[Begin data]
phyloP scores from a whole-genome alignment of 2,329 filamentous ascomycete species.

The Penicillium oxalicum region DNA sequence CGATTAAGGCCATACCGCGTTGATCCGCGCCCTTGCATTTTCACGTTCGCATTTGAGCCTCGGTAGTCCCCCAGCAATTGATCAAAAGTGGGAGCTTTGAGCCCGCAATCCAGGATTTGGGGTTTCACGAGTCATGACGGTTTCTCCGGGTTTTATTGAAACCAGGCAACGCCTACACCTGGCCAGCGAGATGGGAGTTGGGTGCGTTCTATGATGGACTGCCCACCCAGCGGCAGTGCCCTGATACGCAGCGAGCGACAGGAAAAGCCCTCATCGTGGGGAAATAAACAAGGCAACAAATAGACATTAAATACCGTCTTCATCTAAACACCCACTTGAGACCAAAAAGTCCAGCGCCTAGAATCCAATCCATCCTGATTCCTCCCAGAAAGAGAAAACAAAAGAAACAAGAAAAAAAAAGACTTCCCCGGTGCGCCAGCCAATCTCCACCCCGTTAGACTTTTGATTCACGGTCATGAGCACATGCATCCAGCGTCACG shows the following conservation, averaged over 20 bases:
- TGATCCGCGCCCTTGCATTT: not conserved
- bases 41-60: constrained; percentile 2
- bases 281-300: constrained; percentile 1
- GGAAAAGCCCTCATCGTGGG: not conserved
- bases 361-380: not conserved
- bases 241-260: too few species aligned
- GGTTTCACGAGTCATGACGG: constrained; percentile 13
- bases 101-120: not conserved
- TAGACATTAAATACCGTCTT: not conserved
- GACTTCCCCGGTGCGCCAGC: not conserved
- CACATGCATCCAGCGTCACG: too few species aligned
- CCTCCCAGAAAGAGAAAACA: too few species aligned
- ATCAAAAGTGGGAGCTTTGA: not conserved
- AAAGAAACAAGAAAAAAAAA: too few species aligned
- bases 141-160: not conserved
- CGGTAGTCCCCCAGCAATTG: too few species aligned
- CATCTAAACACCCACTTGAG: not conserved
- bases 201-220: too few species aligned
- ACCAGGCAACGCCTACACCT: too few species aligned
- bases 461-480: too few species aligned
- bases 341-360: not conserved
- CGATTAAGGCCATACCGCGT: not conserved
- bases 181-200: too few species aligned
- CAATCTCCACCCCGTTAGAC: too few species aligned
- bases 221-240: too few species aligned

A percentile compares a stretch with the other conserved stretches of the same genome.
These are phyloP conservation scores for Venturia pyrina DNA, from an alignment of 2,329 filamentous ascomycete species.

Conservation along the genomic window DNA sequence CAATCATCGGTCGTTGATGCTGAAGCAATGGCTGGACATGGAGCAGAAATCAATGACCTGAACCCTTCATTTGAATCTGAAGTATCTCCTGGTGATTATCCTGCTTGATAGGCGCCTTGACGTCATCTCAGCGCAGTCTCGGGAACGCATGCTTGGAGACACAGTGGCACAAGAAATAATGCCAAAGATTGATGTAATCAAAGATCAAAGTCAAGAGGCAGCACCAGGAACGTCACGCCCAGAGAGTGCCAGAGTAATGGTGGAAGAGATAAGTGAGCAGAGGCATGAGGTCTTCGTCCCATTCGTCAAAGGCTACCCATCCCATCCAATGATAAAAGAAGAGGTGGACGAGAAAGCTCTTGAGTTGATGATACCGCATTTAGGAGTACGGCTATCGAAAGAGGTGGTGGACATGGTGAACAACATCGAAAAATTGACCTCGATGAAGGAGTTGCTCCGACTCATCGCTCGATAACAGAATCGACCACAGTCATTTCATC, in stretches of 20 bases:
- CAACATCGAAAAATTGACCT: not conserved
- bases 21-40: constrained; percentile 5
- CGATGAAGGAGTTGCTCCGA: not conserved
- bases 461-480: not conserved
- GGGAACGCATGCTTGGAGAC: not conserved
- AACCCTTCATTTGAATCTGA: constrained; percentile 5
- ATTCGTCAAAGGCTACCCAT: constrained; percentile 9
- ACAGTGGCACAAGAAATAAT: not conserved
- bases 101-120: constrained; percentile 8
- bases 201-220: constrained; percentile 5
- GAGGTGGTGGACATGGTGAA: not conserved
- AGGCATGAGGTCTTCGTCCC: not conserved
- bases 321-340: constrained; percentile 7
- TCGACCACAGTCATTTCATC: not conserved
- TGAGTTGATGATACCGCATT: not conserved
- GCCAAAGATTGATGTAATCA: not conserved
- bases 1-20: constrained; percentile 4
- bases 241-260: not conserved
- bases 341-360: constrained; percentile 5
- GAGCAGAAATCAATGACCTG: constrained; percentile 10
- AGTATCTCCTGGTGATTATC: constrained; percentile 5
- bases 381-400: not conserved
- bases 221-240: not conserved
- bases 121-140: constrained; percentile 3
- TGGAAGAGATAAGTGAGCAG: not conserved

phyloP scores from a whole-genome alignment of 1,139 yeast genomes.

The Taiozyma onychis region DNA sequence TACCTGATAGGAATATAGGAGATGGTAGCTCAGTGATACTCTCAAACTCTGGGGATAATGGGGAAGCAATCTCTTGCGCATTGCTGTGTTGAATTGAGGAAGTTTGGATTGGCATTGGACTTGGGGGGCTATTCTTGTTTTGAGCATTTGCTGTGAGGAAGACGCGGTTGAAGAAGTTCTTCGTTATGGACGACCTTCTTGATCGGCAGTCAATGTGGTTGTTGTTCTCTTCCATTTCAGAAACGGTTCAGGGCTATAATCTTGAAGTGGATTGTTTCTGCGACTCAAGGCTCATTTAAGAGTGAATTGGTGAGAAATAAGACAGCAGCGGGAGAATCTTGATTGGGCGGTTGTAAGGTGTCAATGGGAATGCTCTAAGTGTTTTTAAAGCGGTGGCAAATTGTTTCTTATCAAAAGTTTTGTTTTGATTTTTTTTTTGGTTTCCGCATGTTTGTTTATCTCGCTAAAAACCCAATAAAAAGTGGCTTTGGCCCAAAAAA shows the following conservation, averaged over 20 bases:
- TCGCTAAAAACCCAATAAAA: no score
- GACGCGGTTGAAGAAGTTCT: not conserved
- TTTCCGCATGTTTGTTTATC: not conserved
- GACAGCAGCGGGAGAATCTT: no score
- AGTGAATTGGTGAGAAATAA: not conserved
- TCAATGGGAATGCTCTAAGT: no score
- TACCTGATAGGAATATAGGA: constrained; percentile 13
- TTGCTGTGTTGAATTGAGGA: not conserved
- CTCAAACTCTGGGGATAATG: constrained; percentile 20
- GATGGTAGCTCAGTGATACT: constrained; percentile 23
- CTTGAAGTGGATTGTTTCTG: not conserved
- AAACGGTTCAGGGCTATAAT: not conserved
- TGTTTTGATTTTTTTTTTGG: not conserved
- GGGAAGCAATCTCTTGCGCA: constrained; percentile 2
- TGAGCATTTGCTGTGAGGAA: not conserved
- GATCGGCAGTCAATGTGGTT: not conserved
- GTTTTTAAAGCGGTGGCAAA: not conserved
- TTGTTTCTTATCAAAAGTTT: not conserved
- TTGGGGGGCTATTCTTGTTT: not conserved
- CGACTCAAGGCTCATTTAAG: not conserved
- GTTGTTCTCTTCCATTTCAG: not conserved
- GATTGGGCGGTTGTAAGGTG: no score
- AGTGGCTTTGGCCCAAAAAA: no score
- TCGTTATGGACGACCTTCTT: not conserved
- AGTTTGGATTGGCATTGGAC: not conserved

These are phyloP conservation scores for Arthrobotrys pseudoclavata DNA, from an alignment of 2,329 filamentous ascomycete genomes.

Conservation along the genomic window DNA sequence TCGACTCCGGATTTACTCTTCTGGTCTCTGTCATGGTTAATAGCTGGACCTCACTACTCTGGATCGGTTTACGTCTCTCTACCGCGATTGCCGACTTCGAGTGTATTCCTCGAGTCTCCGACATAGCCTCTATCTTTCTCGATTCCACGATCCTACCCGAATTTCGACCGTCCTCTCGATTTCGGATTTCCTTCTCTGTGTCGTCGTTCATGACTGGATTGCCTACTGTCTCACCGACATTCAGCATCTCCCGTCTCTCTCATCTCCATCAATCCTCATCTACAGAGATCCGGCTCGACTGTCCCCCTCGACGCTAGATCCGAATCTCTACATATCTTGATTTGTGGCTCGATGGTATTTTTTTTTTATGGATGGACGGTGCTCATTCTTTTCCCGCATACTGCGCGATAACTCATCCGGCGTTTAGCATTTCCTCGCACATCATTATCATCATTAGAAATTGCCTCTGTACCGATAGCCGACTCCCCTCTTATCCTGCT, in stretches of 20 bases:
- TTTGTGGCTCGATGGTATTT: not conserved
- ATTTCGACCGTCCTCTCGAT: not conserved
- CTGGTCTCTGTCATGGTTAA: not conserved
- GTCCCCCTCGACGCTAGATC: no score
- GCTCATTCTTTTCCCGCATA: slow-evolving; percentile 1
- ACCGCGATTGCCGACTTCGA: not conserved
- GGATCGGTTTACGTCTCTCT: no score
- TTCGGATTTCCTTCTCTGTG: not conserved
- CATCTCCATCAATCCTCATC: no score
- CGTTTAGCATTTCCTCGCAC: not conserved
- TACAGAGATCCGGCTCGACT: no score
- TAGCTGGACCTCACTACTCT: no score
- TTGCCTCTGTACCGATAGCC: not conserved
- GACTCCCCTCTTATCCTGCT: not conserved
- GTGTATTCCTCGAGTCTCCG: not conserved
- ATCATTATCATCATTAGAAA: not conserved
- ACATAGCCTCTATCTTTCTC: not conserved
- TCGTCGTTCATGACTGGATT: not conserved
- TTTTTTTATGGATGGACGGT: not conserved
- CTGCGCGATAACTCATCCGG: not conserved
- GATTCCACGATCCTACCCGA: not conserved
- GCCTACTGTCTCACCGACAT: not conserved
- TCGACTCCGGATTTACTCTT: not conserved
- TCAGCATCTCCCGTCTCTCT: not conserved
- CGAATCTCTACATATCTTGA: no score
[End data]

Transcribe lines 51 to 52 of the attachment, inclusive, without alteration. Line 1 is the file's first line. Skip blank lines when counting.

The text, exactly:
- AGTATCTCCTGGTGATTATC: constrained; percentile 5
- bases 381-400: not conserved